You’ve seen the magnetizing pull some leaders have on the people around them. You want that for yourself, and in some cases, you’ve even been told it’s needed to be successful.
“When you walk in the room,” your boss or mentor tells you, “You need to present a more senior profile and own the room.”
In an effort to gain this level of presence, you’ve read your share of books, implemented the ideas, altered the clothes you wear, secured material successes, titles, accolades, and even use superbly smart words to show that you’ve got what it takes.
Still, you don’t have the kind of allure you’ve been told you need to progress. What gives?
The problem is in understanding there are two foundational ways in which to achieve leadership presence. In many cases it’s entirely too easy to confuse them.
Two Foundational Ways To Achieve Leadership Presence
The first is through the use of dominance and control to manipulate others into throwing themselves at your feet. You’ve experienced those leaders who instigate fear the moment they walk into a room. People gravitate toward them because they think, “They must know something I don’t know and/or have something I need to survive.”
Think Donald Trump.
The second is through the use of clarity of direction and an unshakable belief in your ability to reach success. You’ve experienced those leaders whose presence leaves you inspired and committed to reaching success. Some have big titles and media exposure (think Warren Buffet), while others are quietly making their dent in the universe.
Clarity of Purpose and Leadership Presence
I refer to the first type of presence as fear-based, and the second as purpose-based. My guess is that the true essence of what you’re striving to elicit when you walk into a room is a magnetic pull based on clarity of purpose.
You want your presence to bring forth others’ dedication to making a greater impact in the company and the community. You want them to be drawn to you based on the possibility and hope they see through your presence. You want to be fully present with them, as they share their hopes, dreams, and aspirations.
Establish Your Leadership Presence
Real presence comes when you know, deep inside yourself, that you are enough, and have plenty to share with others. When you believe in your abilities and trust others to find their own way, they will be drawn to the light that radiates from you.
I recently had a chance to experience the power of presence at a convention I attended. After delivering a remarkably impactful speech, Beverly Burd stood beside the stage as dozens of people formed a line to talk with her.
Waiting for the line to die down, I sat off to the side for nearly sixty minutes, missing my next breakout session, as I watched her give each person her undivided attention until they were done. The number of people waiting to talk to her didn’t seem to faze her, nor did she pay much attention as the hotel staff began clearing the room.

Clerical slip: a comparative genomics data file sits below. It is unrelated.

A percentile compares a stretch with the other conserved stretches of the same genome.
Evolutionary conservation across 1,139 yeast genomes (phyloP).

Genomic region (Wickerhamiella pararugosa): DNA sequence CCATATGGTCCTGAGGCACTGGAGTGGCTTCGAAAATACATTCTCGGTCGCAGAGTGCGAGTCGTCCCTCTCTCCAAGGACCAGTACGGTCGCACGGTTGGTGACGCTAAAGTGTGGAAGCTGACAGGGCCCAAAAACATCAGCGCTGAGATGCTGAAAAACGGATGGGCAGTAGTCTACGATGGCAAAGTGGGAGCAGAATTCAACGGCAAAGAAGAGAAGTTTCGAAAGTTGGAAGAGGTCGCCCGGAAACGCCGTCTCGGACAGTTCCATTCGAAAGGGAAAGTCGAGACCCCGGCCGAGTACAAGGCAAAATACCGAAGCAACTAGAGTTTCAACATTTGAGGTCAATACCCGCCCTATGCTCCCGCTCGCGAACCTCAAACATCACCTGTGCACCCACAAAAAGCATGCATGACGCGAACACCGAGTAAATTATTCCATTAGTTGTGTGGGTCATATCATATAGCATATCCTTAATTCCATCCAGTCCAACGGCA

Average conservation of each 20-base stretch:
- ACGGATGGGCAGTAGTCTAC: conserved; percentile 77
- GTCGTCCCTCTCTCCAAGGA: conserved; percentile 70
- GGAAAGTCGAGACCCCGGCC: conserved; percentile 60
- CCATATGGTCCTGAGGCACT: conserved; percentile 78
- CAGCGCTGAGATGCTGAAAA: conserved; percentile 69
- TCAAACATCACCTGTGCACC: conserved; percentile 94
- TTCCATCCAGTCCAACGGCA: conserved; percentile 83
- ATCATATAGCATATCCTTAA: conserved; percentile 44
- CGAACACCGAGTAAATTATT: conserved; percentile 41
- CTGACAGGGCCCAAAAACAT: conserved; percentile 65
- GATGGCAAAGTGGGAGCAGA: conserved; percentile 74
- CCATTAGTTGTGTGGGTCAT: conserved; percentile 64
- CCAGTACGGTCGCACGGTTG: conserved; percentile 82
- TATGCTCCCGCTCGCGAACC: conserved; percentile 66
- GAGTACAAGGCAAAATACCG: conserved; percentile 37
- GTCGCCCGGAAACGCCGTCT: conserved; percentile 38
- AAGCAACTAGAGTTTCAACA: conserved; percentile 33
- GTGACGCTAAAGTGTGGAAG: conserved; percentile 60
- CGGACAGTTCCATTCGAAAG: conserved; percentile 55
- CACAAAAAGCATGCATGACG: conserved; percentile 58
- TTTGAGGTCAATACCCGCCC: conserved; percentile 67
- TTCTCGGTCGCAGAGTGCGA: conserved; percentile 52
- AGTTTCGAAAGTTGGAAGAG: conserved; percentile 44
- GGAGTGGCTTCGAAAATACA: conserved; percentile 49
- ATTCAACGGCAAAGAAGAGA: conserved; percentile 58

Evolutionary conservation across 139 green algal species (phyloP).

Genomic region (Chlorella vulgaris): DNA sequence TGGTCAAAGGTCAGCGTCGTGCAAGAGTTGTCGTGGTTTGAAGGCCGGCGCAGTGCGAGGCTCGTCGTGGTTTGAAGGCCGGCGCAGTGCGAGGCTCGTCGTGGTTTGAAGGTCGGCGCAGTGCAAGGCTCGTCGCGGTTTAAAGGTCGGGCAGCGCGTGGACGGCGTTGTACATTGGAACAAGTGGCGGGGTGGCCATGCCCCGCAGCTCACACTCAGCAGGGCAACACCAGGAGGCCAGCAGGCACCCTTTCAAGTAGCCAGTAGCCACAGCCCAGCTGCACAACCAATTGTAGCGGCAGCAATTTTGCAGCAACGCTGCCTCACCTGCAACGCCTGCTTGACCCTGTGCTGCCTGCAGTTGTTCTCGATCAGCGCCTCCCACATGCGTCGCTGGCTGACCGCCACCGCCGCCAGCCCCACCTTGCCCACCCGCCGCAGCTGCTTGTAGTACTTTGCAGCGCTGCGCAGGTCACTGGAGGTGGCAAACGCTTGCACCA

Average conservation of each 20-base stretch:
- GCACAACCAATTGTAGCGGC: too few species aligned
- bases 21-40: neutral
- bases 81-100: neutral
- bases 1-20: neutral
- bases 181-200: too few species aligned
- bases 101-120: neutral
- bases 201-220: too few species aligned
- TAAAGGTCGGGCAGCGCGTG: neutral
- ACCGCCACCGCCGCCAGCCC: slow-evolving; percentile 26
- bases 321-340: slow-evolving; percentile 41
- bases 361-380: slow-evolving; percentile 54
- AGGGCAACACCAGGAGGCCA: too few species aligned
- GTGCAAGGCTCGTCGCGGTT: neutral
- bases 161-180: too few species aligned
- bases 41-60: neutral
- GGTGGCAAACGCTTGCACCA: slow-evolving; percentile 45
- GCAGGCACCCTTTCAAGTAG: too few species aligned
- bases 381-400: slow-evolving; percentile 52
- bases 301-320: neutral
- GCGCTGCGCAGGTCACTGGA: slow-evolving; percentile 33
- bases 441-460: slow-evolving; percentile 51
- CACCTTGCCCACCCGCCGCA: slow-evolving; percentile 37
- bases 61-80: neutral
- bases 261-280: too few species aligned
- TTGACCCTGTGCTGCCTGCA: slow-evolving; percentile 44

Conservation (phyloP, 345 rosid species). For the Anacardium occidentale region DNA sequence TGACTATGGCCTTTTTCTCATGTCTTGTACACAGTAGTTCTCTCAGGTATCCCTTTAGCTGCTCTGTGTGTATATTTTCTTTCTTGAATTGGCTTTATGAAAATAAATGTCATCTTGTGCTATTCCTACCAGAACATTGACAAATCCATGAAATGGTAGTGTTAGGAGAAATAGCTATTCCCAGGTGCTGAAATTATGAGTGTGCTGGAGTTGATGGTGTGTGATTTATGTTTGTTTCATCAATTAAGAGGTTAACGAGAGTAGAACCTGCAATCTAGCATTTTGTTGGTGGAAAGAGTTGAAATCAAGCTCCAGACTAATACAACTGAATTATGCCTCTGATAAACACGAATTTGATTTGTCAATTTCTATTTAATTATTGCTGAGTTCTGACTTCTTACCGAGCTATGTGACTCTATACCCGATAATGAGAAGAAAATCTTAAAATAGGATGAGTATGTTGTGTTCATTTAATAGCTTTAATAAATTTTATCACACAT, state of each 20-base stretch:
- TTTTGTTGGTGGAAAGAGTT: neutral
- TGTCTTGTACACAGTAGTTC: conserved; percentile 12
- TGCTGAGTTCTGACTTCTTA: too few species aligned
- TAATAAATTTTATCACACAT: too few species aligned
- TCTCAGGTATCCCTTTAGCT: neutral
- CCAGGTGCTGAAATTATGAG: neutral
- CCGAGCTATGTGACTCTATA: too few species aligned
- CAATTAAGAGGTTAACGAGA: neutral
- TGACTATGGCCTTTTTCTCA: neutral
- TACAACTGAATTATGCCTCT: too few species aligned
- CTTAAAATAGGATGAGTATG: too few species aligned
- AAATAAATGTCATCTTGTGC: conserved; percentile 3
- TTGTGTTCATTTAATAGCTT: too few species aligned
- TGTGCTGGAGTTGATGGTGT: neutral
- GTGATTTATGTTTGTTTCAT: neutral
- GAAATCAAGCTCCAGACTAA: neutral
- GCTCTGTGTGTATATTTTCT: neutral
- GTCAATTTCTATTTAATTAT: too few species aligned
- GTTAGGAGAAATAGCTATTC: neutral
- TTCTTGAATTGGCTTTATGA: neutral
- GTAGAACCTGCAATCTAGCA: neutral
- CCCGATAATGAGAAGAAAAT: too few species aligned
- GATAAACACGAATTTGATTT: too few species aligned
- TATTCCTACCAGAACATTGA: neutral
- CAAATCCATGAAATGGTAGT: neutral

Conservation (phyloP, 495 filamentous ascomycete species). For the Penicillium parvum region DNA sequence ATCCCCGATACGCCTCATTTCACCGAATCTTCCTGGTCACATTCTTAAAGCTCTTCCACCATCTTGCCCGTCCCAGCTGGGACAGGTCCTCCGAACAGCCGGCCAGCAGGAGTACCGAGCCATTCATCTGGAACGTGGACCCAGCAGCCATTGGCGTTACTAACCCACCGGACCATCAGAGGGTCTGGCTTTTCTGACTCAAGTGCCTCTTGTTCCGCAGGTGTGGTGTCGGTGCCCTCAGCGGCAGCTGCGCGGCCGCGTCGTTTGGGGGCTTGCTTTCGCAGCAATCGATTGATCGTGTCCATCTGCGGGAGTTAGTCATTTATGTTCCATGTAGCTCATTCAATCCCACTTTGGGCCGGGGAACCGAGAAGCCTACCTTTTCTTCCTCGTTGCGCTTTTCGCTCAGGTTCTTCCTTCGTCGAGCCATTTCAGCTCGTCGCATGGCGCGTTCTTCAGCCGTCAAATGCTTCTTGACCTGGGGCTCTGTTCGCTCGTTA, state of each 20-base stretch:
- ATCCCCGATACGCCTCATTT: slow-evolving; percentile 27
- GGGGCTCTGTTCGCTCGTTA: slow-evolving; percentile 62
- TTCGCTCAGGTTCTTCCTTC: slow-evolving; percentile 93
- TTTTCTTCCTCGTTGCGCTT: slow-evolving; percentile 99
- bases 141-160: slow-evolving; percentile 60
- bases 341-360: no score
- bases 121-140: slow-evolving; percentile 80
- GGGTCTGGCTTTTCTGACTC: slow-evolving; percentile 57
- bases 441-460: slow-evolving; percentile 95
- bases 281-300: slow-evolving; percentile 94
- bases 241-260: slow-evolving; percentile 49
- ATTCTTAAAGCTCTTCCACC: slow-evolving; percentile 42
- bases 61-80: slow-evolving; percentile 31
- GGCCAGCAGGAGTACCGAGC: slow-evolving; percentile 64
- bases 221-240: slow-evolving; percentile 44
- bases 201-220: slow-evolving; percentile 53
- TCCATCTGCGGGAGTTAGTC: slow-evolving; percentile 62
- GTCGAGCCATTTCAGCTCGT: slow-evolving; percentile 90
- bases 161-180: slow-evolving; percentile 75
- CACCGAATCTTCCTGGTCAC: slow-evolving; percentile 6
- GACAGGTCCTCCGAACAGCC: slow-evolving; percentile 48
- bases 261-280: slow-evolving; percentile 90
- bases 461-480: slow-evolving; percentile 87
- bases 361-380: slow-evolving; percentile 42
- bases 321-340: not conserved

Beverly’s presence was palpable and unattached to titles, recognition or gain of any sort. She doesn’t run a business, nor is she a professional speaker. She was there to share her experience and offer a vision to inspire hope. As a result, she continues to shine a light on others through her Presence.
Increase Your Ability To Be Fully Present
Purpose-based leadership presence begins with your ability to be fully present with your own aspirations, disappointments, and inspirations. By coming to know your own strengths, weaknesses, values and commitment to change (your vision), you position yourself to be present with others as they do the same.
To strengthen your purpose-based presence, consider asking yourself the following five questions:
- What am I striving to achieve through my work?
- How will I know when I have succeeded?
- In what ways am I challenging myself to keep growing, learning and advancing?
- How am I helping those around me succeed?
- When I’m with others, am I really with them? (Or, am I distracted by email, text messages, and the zillion thoughts pinging around inside my head?)
When it comes to strengthening your presence, that last question is the most valuable of all. If your answer is “No,” focus your time and energy on gaining clarity with questions one through three. As your answers become clear, questions four and five will come with greater ease, as will your leadership presence.